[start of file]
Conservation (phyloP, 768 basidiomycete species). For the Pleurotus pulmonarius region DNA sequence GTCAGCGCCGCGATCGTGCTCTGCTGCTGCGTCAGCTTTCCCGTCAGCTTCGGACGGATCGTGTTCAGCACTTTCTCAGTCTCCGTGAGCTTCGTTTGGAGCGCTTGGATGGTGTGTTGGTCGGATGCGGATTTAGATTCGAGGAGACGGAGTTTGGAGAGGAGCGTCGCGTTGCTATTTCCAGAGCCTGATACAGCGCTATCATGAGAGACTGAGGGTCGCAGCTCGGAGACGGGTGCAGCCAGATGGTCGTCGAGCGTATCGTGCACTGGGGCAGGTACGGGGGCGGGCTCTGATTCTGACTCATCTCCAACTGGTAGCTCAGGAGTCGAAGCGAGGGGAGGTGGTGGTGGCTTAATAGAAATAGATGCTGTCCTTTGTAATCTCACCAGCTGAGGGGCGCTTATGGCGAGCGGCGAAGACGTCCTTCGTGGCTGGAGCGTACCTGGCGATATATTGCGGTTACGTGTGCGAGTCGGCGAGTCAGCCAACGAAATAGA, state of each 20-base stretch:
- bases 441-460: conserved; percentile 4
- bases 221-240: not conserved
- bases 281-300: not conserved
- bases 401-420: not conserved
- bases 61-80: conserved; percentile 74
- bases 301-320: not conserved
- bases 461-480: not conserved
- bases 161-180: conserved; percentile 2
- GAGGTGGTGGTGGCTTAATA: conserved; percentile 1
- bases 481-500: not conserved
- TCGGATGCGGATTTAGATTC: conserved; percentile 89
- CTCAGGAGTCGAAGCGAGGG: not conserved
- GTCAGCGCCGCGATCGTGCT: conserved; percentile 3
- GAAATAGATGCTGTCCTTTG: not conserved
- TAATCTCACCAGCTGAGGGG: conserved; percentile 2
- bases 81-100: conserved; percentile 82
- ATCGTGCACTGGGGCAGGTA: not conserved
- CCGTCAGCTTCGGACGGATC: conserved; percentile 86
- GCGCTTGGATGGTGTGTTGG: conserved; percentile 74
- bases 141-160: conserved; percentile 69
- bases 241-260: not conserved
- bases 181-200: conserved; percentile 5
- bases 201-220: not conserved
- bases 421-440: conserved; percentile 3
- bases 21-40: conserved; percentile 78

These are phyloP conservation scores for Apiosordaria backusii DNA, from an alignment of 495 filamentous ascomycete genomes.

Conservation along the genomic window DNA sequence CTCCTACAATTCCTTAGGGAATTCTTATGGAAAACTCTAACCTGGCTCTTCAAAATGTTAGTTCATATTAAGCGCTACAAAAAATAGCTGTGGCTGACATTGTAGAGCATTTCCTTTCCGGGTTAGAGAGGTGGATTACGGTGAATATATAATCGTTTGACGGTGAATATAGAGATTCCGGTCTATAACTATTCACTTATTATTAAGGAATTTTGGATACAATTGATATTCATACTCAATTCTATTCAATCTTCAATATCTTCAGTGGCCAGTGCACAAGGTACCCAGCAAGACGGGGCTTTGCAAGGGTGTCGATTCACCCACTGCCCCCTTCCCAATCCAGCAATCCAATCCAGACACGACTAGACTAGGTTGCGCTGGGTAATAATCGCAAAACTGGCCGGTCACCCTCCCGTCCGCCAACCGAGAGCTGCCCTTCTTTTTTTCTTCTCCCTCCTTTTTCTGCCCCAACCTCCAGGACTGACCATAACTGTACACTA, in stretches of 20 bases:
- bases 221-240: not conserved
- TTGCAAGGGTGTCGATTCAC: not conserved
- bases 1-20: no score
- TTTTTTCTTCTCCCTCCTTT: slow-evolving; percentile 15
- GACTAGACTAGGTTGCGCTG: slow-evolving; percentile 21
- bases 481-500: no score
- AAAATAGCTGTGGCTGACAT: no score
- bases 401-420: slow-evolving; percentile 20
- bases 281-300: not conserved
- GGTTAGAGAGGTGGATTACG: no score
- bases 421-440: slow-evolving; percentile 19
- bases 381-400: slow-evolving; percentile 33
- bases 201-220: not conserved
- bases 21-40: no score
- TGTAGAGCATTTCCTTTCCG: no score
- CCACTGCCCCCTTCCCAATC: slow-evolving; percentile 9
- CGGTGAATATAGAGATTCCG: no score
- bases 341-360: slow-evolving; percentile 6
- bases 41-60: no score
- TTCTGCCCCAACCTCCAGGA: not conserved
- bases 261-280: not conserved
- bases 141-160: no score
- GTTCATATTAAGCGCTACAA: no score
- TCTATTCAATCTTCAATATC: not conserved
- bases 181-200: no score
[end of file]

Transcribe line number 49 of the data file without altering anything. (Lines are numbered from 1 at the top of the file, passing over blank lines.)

- bases 261-280: not conserved